I have multiple short (say, length <100 points) time-series as exemplified below. All the series are made of values measured in the same units. I need to find some criterion for judging their "flatness". Preferably, I'd like to find single numeric value, so that I can find some decision boundary that let's me distinguish the "flat" time-series (second plot) from the "non-flat" ones (first plot).

By "non-flat" time-series I mean the ones that have relatively short periods of significantly increased values. By "flat" time series I mean the ones that have all the time very similar magnitude of changes. Some kind of slight linear trend may, or may not, be present in the series.

Two time-series

Can you suggest something? I tried multiple approaches starting from simple ones (using variance), to more sophisticated ones (using methods for change-point analysis), but without satisfactory results.

  • $\begingroup$ Interesting. Could you tell what drawbacks variance and other methods had? Knowing that it could be easier to think in the right direction. $\endgroup$ – Richard Hardy Jan 27 '17 at 10:09
  • $\begingroup$ @RichardHardy I'd need to go into too many unimportant details. I levae this open-ended and ask for suggestions. Basically things like changepoint analysis in many cases did not found changepoints or found too many of them, and using stuff like variance leads to other problems (clustered peaks are not recognized). $\endgroup$ – Tim Jan 27 '17 at 14:48
  • $\begingroup$ I wonder how that happens with clustered peaks (don't have the intuition). $\endgroup$ – Richard Hardy Jan 27 '17 at 14:53
  • $\begingroup$ @RichardHardy "not recognized" in the sense that no matter if peaks are clustered, or "chaotic" variance could be similar. $\endgroup$ – Tim Jan 27 '17 at 14:59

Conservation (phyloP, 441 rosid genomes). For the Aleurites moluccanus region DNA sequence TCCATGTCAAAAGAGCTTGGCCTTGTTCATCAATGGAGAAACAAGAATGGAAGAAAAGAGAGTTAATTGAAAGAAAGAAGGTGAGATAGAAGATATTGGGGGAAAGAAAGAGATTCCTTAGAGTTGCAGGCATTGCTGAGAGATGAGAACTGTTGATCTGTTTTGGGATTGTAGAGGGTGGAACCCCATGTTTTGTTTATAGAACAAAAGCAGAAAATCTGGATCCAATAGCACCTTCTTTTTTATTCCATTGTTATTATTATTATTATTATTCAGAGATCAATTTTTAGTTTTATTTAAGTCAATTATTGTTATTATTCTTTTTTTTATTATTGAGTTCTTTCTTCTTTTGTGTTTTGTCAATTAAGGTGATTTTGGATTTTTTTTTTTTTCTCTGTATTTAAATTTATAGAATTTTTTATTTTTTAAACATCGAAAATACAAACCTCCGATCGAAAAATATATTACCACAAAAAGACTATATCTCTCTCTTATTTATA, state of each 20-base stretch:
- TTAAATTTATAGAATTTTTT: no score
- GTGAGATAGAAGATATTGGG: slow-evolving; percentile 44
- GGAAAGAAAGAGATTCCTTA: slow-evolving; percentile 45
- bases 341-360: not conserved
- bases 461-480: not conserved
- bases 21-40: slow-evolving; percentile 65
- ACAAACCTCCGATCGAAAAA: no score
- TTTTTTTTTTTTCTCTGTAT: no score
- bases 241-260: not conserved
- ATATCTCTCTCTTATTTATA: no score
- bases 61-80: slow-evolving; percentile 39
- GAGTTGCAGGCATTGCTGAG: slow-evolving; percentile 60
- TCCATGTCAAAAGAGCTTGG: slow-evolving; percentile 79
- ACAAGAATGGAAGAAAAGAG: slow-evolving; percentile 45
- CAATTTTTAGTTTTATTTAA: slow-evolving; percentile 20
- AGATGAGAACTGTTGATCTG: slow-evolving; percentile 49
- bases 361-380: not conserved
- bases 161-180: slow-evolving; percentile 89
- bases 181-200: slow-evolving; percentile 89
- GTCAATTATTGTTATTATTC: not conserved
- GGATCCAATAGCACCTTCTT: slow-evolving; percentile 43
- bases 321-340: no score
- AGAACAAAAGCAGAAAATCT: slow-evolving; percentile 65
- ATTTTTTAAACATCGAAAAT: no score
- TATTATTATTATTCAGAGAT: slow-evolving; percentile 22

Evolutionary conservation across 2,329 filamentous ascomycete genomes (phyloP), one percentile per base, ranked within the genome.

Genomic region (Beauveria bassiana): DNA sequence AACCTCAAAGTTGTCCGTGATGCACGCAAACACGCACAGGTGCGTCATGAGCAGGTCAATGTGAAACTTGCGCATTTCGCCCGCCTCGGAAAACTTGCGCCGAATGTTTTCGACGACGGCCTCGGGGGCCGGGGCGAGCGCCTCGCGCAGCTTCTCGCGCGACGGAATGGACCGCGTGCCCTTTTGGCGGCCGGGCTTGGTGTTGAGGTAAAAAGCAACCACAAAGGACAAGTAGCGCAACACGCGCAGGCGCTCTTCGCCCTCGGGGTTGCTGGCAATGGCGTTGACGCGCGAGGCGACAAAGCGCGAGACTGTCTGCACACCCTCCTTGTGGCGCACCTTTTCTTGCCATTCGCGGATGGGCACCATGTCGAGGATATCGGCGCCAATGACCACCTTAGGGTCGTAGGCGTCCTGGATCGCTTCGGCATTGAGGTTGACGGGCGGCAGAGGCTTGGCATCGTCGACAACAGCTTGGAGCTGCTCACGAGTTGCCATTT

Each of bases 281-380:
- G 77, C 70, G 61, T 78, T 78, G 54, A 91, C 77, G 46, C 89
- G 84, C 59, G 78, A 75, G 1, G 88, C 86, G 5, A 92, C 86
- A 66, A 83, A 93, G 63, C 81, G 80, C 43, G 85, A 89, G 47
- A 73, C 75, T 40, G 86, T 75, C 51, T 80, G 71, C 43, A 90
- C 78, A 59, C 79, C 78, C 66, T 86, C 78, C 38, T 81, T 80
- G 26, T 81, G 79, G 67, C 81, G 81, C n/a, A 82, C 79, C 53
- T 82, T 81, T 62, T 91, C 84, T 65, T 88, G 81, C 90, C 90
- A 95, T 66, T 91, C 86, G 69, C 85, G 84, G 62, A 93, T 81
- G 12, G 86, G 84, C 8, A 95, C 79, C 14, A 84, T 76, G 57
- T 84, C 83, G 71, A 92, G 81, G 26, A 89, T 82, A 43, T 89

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    $\begingroup$ The obvious response is "use the variance of the data" (or first differences thereof, if you really do mean "changes"), because that is simple and directly measures the characteristics you describe. (Low variance is directly and reliably associated with "all the time very similar magnitude of changes.") Since you surely are aware of this option, could you elaborate on what you perceive to be its shortcomings and how exactly a good solution would improve on it? $\endgroup$ – whuber Jan 27 '17 at 19:41

I would consider the following protocol, which I would call quick-and-dirty. Code is from R.

a) Determine a linear model

mod<-lm(signal ~ t)

to see if there is evidence for a trend. See if the coefficients have p-values satisfying $p \le 0.025$, or some other suitably small $\alpha/2$.

b) Subtract the model elements that are significant at your chosen $\alpha/2$.

c) Considering only the residuals obtained from part b, determine if a non-trivial auto-correlation exists.


If there is no evidence of autocorrelation with lag $d > 0$, namely, that for all $d$, $ACF < 1.96/(T-d)$, as described by @RichardHardy here, where $T$ is the number of points in the sample, then then you may conclude "flat," or really "featureless."

If there is evidence of autocorrelation with lag $d>0$ then you may conclude, provisionally, "not flat" pending analysis of other models in which you test if "bumps" in the time series meet your criterion for being "well-formed" or "coherent".

End quick and dirty.

A related question is whether a time series is stationary. You didn't ask that, but if you had, there would be more to say. Regardless, for short time series, it is hard to conclude demonstrate non-stationarity on any meaningfully long time scale.

So quick-and-dirty is probably the way to go.


I can imagine a report that summarizes statistically significant model structures for each time series. This report would contain information like the #of step/level shifts encountered, the # of positive pulses , the # of negative pulses , the # of deterministic trends , a pointer indicating a stochastic trend ,# of break points in error variance etc. . This information could then be post-processed for purposes of distinguishing between the characteristic of 'flatness' . I have programmed a number of these summary reports which enable contrasts to be made. This is a feature of AUTOBOX which I have helped to develop and it might be useful for you to see them as an example of what you could possibly implement.

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    $\begingroup$ I think @Tim wants a simple metric or heuristic for one characteristic, not a full-blown multi-measure health check or machine service! $\endgroup$ – Nick Cox Jan 27 '17 at 18:01
  • $\begingroup$ you are probably right ..however it might be reasonable to subjectively combine/weigh. a number of attributes in order to to come up with a measure of "flatness". $\endgroup$ – IrishStat Jan 27 '17 at 20:34

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